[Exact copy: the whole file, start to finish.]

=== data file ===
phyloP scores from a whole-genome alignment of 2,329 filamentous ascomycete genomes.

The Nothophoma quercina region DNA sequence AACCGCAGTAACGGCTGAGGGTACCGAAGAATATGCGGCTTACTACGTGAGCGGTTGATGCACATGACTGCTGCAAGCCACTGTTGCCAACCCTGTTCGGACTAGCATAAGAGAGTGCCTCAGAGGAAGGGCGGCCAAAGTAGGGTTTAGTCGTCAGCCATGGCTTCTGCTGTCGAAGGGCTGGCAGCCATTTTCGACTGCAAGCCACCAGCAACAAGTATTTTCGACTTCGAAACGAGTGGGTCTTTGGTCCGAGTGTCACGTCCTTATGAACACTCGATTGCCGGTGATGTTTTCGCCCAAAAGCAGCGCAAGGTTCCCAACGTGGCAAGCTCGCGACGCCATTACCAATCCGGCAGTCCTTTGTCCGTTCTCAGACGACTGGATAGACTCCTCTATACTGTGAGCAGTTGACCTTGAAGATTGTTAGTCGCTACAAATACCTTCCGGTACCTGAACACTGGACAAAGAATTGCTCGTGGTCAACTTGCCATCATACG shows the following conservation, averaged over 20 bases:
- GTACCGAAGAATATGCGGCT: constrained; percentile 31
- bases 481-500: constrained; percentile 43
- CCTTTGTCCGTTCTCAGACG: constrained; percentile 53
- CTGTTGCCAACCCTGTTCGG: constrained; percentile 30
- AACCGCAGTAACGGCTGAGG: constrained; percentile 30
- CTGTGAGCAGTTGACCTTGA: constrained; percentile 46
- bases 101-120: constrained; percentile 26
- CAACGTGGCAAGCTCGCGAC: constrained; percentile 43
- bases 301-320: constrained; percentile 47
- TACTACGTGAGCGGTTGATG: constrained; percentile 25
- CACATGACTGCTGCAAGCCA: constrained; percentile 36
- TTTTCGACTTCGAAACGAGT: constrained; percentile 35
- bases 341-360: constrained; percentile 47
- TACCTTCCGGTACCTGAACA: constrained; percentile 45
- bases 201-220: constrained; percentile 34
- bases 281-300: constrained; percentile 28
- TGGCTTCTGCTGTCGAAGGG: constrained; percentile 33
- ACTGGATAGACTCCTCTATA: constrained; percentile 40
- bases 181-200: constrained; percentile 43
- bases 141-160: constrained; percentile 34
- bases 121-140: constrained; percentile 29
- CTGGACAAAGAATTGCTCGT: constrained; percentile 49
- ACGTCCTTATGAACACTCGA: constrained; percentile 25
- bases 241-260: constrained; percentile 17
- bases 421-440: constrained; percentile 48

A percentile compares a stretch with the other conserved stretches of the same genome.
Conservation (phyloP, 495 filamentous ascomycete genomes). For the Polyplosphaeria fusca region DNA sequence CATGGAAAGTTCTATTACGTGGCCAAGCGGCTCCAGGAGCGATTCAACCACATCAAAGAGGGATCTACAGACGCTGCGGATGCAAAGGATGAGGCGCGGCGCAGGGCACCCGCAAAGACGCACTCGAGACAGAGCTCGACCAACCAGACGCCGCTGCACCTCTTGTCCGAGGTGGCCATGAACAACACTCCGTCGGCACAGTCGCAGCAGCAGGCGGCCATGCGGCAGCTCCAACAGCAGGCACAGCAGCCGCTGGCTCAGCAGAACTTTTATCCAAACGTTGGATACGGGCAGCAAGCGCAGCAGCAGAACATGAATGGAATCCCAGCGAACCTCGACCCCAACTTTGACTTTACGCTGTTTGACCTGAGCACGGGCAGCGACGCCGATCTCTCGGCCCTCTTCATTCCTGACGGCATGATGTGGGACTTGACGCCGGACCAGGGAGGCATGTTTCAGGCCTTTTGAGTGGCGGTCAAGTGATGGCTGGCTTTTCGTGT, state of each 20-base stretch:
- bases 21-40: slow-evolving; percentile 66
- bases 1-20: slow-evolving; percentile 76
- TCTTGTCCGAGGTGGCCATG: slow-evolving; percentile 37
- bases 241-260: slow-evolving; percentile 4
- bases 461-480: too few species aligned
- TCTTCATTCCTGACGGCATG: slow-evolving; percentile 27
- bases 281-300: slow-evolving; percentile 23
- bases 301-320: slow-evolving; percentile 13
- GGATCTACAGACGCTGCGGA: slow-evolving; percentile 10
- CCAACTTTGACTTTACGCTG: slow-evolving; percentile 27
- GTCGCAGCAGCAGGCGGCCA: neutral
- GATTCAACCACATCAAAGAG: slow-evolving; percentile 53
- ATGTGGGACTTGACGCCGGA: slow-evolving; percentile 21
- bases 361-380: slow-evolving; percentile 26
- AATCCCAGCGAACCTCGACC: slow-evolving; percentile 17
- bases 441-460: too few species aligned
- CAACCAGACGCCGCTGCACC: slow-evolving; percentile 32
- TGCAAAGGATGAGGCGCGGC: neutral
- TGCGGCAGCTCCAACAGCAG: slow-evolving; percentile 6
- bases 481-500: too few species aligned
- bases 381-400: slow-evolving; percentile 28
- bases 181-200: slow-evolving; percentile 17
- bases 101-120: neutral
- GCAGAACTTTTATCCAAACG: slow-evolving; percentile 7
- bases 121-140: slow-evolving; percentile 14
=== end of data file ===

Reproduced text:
phyloP scores from a whole-genome alignment of 2,329 filamentous ascomycete genomes.

The Nothophoma quercina region DNA sequence AACCGCAGTAACGGCTGAGGGTACCGAAGAATATGCGGCTTACTACGTGAGCGGTTGATGCACATGACTGCTGCAAGCCACTGTTGCCAACCCTGTTCGGACTAGCATAAGAGAGTGCCTCAGAGGAAGGGCGGCCAAAGTAGGGTTTAGTCGTCAGCCATGGCTTCTGCTGTCGAAGGGCTGGCAGCCATTTTCGACTGCAAGCCACCAGCAACAAGTATTTTCGACTTCGAAACGAGTGGGTCTTTGGTCCGAGTGTCACGTCCTTATGAACACTCGATTGCCGGTGATGTTTTCGCCCAAAAGCAGCGCAAGGTTCCCAACGTGGCAAGCTCGCGACGCCATTACCAATCCGGCAGTCCTTTGTCCGTTCTCAGACGACTGGATAGACTCCTCTATACTGTGAGCAGTTGACCTTGAAGATTGTTAGTCGCTACAAATACCTTCCGGTACCTGAACACTGGACAAAGAATTGCTCGTGGTCAACTTGCCATCATACG shows the following conservation, averaged over 20 bases:
- GTACCGAAGAATATGCGGCT: constrained; percentile 31
- bases 481-500: constrained; percentile 43
- CCTTTGTCCGTTCTCAGACG: constrained; percentile 53
- CTGTTGCCAACCCTGTTCGG: constrained; percentile 30
- AACCGCAGTAACGGCTGAGG: constrained; percentile 30
- CTGTGAGCAGTTGACCTTGA: constrained; percentile 46
- bases 101-120: constrained; percentile 26
- CAACGTGGCAAGCTCGCGAC: constrained; percentile 43
- bases 301-320: constrained; percentile 47
- TACTACGTGAGCGGTTGATG: constrained; percentile 25
- CACATGACTGCTGCAAGCCA: constrained; percentile 36
- TTTTCGACTTCGAAACGAGT: constrained; percentile 35
- bases 341-360: constrained; percentile 47
- TACCTTCCGGTACCTGAACA: constrained; percentile 45
- bases 201-220: constrained; percentile 34
- bases 281-300: constrained; percentile 28
- TGGCTTCTGCTGTCGAAGGG: constrained; percentile 33
- ACTGGATAGACTCCTCTATA: constrained; percentile 40
- bases 181-200: constrained; percentile 43
- bases 141-160: constrained; percentile 34
- bases 121-140: constrained; percentile 29
- CTGGACAAAGAATTGCTCGT: constrained; percentile 49
- ACGTCCTTATGAACACTCGA: constrained; percentile 25
- bases 241-260: constrained; percentile 17
- bases 421-440: constrained; percentile 48

A percentile compares a stretch with the other conserved stretches of the same genome.
Conservation (phyloP, 495 filamentous ascomycete genomes). For the Polyplosphaeria fusca region DNA sequence CATGGAAAGTTCTATTACGTGGCCAAGCGGCTCCAGGAGCGATTCAACCACATCAAAGAGGGATCTACAGACGCTGCGGATGCAAAGGATGAGGCGCGGCGCAGGGCACCCGCAAAGACGCACTCGAGACAGAGCTCGACCAACCAGACGCCGCTGCACCTCTTGTCCGAGGTGGCCATGAACAACACTCCGTCGGCACAGTCGCAGCAGCAGGCGGCCATGCGGCAGCTCCAACAGCAGGCACAGCAGCCGCTGGCTCAGCAGAACTTTTATCCAAACGTTGGATACGGGCAGCAAGCGCAGCAGCAGAACATGAATGGAATCCCAGCGAACCTCGACCCCAACTTTGACTTTACGCTGTTTGACCTGAGCACGGGCAGCGACGCCGATCTCTCGGCCCTCTTCATTCCTGACGGCATGATGTGGGACTTGACGCCGGACCAGGGAGGCATGTTTCAGGCCTTTTGAGTGGCGGTCAAGTGATGGCTGGCTTTTCGTGT, state of each 20-base stretch:
- bases 21-40: slow-evolving; percentile 66
- bases 1-20: slow-evolving; percentile 76
- TCTTGTCCGAGGTGGCCATG: slow-evolving; percentile 37
- bases 241-260: slow-evolving; percentile 4
- bases 461-480: too few species aligned
- TCTTCATTCCTGACGGCATG: slow-evolving; percentile 27
- bases 281-300: slow-evolving; percentile 23
- bases 301-320: slow-evolving; percentile 13
- GGATCTACAGACGCTGCGGA: slow-evolving; percentile 10
- CCAACTTTGACTTTACGCTG: slow-evolving; percentile 27
- GTCGCAGCAGCAGGCGGCCA: neutral
- GATTCAACCACATCAAAGAG: slow-evolving; percentile 53
- ATGTGGGACTTGACGCCGGA: slow-evolving; percentile 21
- bases 361-380: slow-evolving; percentile 26
- AATCCCAGCGAACCTCGACC: slow-evolving; percentile 17
- bases 441-460: too few species aligned
- CAACCAGACGCCGCTGCACC: slow-evolving; percentile 32
- TGCAAAGGATGAGGCGCGGC: neutral
- TGCGGCAGCTCCAACAGCAG: slow-evolving; percentile 6
- bases 481-500: too few species aligned
- bases 381-400: slow-evolving; percentile 28
- bases 181-200: slow-evolving; percentile 17
- bases 101-120: neutral
- GCAGAACTTTTATCCAAACG: slow-evolving; percentile 7
- bases 121-140: slow-evolving; percentile 14